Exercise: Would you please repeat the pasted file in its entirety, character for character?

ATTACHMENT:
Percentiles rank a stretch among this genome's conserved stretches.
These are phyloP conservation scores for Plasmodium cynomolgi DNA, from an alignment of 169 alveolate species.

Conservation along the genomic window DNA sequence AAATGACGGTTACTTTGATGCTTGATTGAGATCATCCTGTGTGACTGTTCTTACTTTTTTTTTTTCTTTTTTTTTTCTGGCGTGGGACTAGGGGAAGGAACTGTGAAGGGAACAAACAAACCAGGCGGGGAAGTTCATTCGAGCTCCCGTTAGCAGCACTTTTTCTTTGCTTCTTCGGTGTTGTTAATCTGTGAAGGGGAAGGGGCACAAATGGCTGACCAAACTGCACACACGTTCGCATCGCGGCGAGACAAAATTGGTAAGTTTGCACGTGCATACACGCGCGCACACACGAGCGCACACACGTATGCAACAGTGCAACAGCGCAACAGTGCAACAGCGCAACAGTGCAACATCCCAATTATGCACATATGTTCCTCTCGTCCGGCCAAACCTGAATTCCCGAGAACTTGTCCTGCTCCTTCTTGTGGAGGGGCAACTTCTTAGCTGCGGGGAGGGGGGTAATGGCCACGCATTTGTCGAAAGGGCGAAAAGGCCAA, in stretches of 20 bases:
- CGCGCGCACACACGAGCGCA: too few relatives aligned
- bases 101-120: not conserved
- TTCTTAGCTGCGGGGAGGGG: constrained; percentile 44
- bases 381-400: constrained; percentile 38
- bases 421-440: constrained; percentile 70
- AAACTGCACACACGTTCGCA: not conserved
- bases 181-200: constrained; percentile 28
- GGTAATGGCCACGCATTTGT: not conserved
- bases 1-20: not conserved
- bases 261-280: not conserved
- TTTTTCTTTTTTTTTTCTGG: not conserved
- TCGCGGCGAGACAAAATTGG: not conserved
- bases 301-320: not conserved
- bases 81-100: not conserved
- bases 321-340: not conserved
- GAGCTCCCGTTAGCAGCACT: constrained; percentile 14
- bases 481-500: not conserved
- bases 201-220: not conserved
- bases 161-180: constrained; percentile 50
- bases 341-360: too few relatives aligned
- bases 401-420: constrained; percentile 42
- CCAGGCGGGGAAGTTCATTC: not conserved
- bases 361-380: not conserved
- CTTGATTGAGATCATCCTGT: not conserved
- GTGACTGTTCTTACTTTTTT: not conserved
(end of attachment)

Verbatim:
Percentiles rank a stretch among this genome's conserved stretches.
These are phyloP conservation scores for Plasmodium cynomolgi DNA, from an alignment of 169 alveolate species.

Conservation along the genomic window DNA sequence AAATGACGGTTACTTTGATGCTTGATTGAGATCATCCTGTGTGACTGTTCTTACTTTTTTTTTTTCTTTTTTTTTTCTGGCGTGGGACTAGGGGAAGGAACTGTGAAGGGAACAAACAAACCAGGCGGGGAAGTTCATTCGAGCTCCCGTTAGCAGCACTTTTTCTTTGCTTCTTCGGTGTTGTTAATCTGTGAAGGGGAAGGGGCACAAATGGCTGACCAAACTGCACACACGTTCGCATCGCGGCGAGACAAAATTGGTAAGTTTGCACGTGCATACACGCGCGCACACACGAGCGCACACACGTATGCAACAGTGCAACAGCGCAACAGTGCAACAGCGCAACAGTGCAACATCCCAATTATGCACATATGTTCCTCTCGTCCGGCCAAACCTGAATTCCCGAGAACTTGTCCTGCTCCTTCTTGTGGAGGGGCAACTTCTTAGCTGCGGGGAGGGGGGTAATGGCCACGCATTTGTCGAAAGGGCGAAAAGGCCAA, in stretches of 20 bases:
- CGCGCGCACACACGAGCGCA: too few relatives aligned
- bases 101-120: not conserved
- TTCTTAGCTGCGGGGAGGGG: constrained; percentile 44
- bases 381-400: constrained; percentile 38
- bases 421-440: constrained; percentile 70
- AAACTGCACACACGTTCGCA: not conserved
- bases 181-200: constrained; percentile 28
- GGTAATGGCCACGCATTTGT: not conserved
- bases 1-20: not conserved
- bases 261-280: not conserved
- TTTTTCTTTTTTTTTTCTGG: not conserved
- TCGCGGCGAGACAAAATTGG: not conserved
- bases 301-320: not conserved
- bases 81-100: not conserved
- bases 321-340: not conserved
- GAGCTCCCGTTAGCAGCACT: constrained; percentile 14
- bases 481-500: not conserved
- bases 201-220: not conserved
- bases 161-180: constrained; percentile 50
- bases 341-360: too few relatives aligned
- bases 401-420: constrained; percentile 42
- CCAGGCGGGGAAGTTCATTC: not conserved
- bases 361-380: not conserved
- CTTGATTGAGATCATCCTGT: not conserved
- GTGACTGTTCTTACTTTTTT: not conserved